Larissa Behrendt’s After the Apology—released in all major centres nationally this week—is one of the most important social justice films this country has produced. Its most powerful distillation is that the systematic high-rate removal of Indigenous Australian children from their families is not over—children are actually being removed at a much higher rate since Kevin Rudd’s 2007 Apology that formally acknowledged the Stolen Generations. This is not in our past, it is in our present and future.
‘Sorry means you don’t do it again’.
The film tells the stories of grandmothers who have had their grandchildren taken from them by FACS (NSW’s Family and Community Services). One of these is Hazel Collins, who started Grandmothers Against Removal (GMAR) as a response to the rising rates of children in out-of-home care. She connected with families across Australia in the battle to bring the kids home.
Although the film has a focus on New South Wales—as Behrendt is the Professor of Law and Director of Research at UTS’s Jumbunna Indigenous House of Learning—there are stories from Victoria, Western Australia and the Northern Territory, told through interviews and oral testimony, realistic dramatisation and animation. Under the surface lies a constant reminder of the horrific and embodied legacy of genocidal practices committed on this country’s many lands.
The four short animation sequences present a beautiful and powerful way to handle sensitive legal information and move with metaphor (I’m thinking of a particular image: a house crumbling brick by brick), and could lead the way for the future of innovative documentary storytelling. One of the animations ‘BARBARA’, directed by Behrendt and Marieka Walsh, was nominated for a 2018 AACTA.
These stories are harrowing and emotive. They are the stories of children taken in the middle of the night, of bubbas snatched out of parents’ arms, and of the fight to bring these kids home. This systematic, escalating social horror should only exist in science fiction movies. No family should have to go through what many endure.
After the Apology shows a race under the microscope; it shows the weighty social surveillance on Indigenous Australians. How we live, how we love and how we parent is analysed through cultural bias. A number of children shown in the film are put into care over false or loosely interpreted information, and returned to their families after this was shown to be a mistake.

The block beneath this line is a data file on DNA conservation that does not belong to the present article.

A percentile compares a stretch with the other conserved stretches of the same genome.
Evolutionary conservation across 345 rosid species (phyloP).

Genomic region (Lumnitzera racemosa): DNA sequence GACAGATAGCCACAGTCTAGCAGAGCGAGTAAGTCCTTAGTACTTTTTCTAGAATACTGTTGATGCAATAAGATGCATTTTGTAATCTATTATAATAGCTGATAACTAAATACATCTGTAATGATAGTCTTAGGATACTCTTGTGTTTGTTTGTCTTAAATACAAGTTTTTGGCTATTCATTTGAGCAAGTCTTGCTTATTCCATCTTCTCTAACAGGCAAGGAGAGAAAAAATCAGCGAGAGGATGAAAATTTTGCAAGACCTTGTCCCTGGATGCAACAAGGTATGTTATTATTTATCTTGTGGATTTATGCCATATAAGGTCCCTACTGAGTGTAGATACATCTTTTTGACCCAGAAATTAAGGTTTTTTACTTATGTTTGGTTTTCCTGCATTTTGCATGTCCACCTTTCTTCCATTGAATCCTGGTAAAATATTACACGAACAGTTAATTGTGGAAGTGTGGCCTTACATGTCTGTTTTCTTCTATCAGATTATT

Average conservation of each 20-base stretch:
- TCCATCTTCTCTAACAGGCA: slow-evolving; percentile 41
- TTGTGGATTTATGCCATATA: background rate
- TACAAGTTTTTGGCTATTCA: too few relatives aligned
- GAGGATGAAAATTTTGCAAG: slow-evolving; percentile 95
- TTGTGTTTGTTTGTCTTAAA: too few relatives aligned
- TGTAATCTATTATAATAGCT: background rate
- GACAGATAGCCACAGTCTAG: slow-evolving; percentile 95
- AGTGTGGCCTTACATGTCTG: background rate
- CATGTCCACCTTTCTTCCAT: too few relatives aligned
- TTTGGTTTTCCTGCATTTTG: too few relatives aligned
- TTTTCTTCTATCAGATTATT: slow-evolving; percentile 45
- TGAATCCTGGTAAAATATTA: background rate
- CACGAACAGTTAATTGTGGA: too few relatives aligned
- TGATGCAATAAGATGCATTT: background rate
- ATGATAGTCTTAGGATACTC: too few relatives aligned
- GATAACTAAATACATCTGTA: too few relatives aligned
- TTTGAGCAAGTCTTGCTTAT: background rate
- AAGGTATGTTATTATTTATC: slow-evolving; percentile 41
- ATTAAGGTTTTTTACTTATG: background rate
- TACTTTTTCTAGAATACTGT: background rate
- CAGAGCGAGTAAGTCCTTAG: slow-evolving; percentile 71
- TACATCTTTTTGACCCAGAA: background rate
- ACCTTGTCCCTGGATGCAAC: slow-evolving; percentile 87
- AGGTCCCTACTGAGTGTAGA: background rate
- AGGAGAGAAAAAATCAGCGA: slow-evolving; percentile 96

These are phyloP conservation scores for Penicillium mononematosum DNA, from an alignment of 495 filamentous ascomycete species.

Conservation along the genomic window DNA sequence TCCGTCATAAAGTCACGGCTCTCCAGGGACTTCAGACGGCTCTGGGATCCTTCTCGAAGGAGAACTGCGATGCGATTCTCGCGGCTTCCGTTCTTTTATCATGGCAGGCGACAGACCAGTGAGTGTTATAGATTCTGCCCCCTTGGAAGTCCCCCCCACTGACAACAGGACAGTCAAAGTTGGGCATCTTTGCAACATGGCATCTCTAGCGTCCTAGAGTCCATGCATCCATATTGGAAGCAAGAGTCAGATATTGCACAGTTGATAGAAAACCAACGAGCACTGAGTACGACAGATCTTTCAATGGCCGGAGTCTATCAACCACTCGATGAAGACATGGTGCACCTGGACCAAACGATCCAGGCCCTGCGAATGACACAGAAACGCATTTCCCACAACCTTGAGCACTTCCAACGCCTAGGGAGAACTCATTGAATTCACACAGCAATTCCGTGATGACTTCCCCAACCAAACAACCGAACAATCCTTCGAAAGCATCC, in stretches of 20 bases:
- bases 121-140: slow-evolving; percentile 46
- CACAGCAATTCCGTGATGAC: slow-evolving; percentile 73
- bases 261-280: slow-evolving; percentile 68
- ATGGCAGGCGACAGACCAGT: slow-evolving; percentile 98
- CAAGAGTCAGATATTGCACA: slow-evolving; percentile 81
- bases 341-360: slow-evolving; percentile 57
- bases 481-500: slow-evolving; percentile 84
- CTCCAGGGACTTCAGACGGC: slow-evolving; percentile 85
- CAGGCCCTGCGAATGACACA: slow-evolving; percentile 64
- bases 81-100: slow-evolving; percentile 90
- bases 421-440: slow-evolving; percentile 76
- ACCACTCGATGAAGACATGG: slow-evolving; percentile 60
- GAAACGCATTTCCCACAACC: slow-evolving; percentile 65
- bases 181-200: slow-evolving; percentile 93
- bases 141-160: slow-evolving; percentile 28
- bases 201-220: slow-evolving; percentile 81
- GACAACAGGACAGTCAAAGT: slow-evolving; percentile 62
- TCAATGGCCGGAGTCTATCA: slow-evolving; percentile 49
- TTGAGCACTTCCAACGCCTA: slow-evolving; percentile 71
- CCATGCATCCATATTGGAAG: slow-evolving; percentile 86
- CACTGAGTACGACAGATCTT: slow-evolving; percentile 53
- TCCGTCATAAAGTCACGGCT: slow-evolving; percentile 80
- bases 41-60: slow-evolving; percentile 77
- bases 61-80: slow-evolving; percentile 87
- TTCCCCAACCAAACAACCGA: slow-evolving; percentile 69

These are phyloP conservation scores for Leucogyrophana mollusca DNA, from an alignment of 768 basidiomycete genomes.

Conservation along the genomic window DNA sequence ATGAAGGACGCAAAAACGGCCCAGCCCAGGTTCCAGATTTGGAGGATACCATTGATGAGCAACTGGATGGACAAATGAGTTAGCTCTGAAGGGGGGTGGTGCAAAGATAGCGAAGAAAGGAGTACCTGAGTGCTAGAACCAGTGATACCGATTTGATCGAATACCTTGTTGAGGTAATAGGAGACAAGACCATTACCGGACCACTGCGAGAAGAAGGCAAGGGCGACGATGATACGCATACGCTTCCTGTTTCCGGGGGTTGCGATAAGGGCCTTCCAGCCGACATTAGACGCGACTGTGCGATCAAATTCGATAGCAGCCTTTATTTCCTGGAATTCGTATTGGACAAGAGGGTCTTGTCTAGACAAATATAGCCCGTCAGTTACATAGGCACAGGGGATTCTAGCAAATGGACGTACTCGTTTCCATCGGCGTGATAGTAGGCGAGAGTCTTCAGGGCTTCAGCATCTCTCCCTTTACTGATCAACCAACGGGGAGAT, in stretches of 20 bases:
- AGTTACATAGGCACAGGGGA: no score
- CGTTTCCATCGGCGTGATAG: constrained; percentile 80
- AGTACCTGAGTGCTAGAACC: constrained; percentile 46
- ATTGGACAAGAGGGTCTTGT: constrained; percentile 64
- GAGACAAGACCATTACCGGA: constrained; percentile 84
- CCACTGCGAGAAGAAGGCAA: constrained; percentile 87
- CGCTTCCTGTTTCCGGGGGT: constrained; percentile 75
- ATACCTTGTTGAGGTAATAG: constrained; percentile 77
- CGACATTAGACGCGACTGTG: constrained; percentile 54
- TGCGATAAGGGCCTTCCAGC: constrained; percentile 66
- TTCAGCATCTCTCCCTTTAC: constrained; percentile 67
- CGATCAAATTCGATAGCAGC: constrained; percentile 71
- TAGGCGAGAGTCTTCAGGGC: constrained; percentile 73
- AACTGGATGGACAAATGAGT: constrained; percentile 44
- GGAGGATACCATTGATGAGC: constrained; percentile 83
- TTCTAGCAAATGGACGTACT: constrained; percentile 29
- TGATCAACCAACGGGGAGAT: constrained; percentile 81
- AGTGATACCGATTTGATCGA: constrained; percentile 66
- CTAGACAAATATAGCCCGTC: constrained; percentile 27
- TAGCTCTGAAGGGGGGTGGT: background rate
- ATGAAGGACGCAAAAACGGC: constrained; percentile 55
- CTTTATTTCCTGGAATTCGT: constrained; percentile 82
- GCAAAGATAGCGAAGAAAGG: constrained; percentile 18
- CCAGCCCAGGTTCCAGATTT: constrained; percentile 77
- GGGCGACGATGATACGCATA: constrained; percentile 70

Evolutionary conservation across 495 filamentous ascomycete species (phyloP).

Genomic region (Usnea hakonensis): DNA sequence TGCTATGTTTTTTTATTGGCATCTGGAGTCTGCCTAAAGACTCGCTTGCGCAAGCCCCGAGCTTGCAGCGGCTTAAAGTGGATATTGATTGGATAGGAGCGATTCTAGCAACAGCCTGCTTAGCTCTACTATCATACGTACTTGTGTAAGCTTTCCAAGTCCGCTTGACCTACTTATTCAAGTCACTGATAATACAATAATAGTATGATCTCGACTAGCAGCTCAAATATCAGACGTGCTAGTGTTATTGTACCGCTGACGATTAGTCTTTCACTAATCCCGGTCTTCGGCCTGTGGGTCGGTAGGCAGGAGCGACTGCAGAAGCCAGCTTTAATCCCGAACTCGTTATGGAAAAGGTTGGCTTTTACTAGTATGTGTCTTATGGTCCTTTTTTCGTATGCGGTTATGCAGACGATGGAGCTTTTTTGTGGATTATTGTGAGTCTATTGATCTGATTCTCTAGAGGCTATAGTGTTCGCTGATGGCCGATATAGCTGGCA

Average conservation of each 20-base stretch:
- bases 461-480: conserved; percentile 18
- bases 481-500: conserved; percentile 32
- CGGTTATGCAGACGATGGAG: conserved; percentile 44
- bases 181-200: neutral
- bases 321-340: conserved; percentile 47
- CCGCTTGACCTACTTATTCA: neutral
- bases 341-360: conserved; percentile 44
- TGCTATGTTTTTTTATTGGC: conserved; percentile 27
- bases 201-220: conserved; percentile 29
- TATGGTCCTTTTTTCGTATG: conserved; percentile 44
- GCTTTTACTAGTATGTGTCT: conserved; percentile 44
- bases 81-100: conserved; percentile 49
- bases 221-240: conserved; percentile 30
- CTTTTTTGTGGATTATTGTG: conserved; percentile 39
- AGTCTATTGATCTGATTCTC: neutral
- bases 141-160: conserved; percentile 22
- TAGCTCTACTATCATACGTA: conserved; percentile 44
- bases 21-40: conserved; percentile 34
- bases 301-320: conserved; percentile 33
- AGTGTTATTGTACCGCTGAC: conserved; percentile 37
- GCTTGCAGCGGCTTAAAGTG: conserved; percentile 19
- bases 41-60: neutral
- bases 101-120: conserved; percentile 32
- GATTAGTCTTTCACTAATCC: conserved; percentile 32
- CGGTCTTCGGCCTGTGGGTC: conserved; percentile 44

Questions of how ‘neglect’ is defined and how narrative is constructed is central to the film. Regarding what constitutes ‘neglect’, this is a move towards scrutinising the government at all levels, where policies and procedures must be held accountable.
Wangkathaa, Yamatji, Noongar and Gitja woman Shareena Clanton gave a stirring speech at the film’s opening last Thursday in Melbourne at the Human Rights Film Festival. Shareena started by uttering a one-word question that those who view the film will ask: ‘Why?’
And then she asked the audience, ‘What do you think is the driving interest of the removal of our children?’
‘Assimilation,’ an audience member offered.
‘More than that,’ she insisted.
‘More… more…’ she paused. ‘To eradicate us.’
Suellyn, one of the grandmothers in the film, described the removal of her grandchildren as a ‘living death’. I never need to be reminded about how brave and strong our Aboriginal and Torres Strait Islander women are, but seeing the courage of these women in times of spiralling grief, I know the most important thing any of us can do is listen to their recommendations about how to keep families together.
Behrendt calls this the most pressing issue for Indigenous Australians. The link between children removed and the criminal justice system is chilling—66 out of 99 deaths investigated by The Royal Commission into Aboriginal Deaths in Custody were those who had been dispossessed from their families—and still, the government has yet to implement some of the most important recommendations of the 1997 Bringing Them Home report.
As After the Apology shows in theatres across Australia, and in on-demand screenings that can be requested (including sector screenings to FACS), I ask myself whether the measure of an effective social justice documentary is in the storytelling or the response. These stories have said more than enough.
Ellen van Neerven is a Mununjali Yugambeh person from South East Queensland. Ellen’s books include the award-winning fiction collection Heat and Light (UQP, 2014) and the poetry volume Comfort Food (UQP, 2016).